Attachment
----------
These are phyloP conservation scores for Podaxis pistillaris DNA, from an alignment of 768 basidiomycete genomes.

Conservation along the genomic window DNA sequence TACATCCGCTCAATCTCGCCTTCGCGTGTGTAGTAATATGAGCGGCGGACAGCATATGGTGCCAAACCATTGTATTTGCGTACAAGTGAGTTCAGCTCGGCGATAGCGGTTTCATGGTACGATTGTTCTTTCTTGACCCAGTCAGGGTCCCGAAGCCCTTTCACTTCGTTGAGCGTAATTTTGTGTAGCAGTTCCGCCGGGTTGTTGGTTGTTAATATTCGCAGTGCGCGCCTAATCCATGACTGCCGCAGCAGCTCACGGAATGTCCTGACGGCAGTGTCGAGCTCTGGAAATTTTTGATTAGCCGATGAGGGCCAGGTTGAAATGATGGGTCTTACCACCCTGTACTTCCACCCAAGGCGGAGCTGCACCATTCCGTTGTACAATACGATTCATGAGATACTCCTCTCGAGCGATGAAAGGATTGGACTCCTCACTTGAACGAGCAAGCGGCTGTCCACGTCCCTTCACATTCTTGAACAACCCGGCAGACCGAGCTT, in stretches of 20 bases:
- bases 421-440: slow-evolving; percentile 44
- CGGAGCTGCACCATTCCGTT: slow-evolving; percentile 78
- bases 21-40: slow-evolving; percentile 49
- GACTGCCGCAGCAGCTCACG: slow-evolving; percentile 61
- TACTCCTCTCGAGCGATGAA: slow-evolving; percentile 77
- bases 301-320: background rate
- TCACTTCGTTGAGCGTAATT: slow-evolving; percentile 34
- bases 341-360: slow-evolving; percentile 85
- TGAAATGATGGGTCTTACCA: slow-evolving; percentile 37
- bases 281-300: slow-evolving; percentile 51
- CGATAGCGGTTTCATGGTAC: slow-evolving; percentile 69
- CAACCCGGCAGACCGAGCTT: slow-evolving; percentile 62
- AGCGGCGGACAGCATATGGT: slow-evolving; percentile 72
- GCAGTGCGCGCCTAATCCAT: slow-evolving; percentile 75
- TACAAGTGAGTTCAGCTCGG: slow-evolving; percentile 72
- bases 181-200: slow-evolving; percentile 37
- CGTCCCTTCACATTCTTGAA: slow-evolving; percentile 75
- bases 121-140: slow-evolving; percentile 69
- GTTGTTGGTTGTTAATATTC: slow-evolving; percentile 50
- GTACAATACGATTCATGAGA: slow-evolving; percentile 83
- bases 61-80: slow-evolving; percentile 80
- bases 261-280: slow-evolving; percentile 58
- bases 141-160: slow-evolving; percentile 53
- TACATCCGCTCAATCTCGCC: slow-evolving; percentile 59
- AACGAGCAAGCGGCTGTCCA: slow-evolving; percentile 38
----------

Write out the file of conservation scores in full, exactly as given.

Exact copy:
These are phyloP conservation scores for Podaxis pistillaris DNA, from an alignment of 768 basidiomycete genomes.

Conservation along the genomic window DNA sequence TACATCCGCTCAATCTCGCCTTCGCGTGTGTAGTAATATGAGCGGCGGACAGCATATGGTGCCAAACCATTGTATTTGCGTACAAGTGAGTTCAGCTCGGCGATAGCGGTTTCATGGTACGATTGTTCTTTCTTGACCCAGTCAGGGTCCCGAAGCCCTTTCACTTCGTTGAGCGTAATTTTGTGTAGCAGTTCCGCCGGGTTGTTGGTTGTTAATATTCGCAGTGCGCGCCTAATCCATGACTGCCGCAGCAGCTCACGGAATGTCCTGACGGCAGTGTCGAGCTCTGGAAATTTTTGATTAGCCGATGAGGGCCAGGTTGAAATGATGGGTCTTACCACCCTGTACTTCCACCCAAGGCGGAGCTGCACCATTCCGTTGTACAATACGATTCATGAGATACTCCTCTCGAGCGATGAAAGGATTGGACTCCTCACTTGAACGAGCAAGCGGCTGTCCACGTCCCTTCACATTCTTGAACAACCCGGCAGACCGAGCTT, in stretches of 20 bases:
- bases 421-440: slow-evolving; percentile 44
- CGGAGCTGCACCATTCCGTT: slow-evolving; percentile 78
- bases 21-40: slow-evolving; percentile 49
- GACTGCCGCAGCAGCTCACG: slow-evolving; percentile 61
- TACTCCTCTCGAGCGATGAA: slow-evolving; percentile 77
- bases 301-320: background rate
- TCACTTCGTTGAGCGTAATT: slow-evolving; percentile 34
- bases 341-360: slow-evolving; percentile 85
- TGAAATGATGGGTCTTACCA: slow-evolving; percentile 37
- bases 281-300: slow-evolving; percentile 51
- CGATAGCGGTTTCATGGTAC: slow-evolving; percentile 69
- CAACCCGGCAGACCGAGCTT: slow-evolving; percentile 62
- AGCGGCGGACAGCATATGGT: slow-evolving; percentile 72
- GCAGTGCGCGCCTAATCCAT: slow-evolving; percentile 75
- TACAAGTGAGTTCAGCTCGG: slow-evolving; percentile 72
- bases 181-200: slow-evolving; percentile 37
- CGTCCCTTCACATTCTTGAA: slow-evolving; percentile 75
- bases 121-140: slow-evolving; percentile 69
- GTTGTTGGTTGTTAATATTC: slow-evolving; percentile 50
- GTACAATACGATTCATGAGA: slow-evolving; percentile 83
- bases 61-80: slow-evolving; percentile 80
- bases 261-280: slow-evolving; percentile 58
- bases 141-160: slow-evolving; percentile 53
- TACATCCGCTCAATCTCGCC: slow-evolving; percentile 59
- AACGAGCAAGCGGCTGTCCA: slow-evolving; percentile 38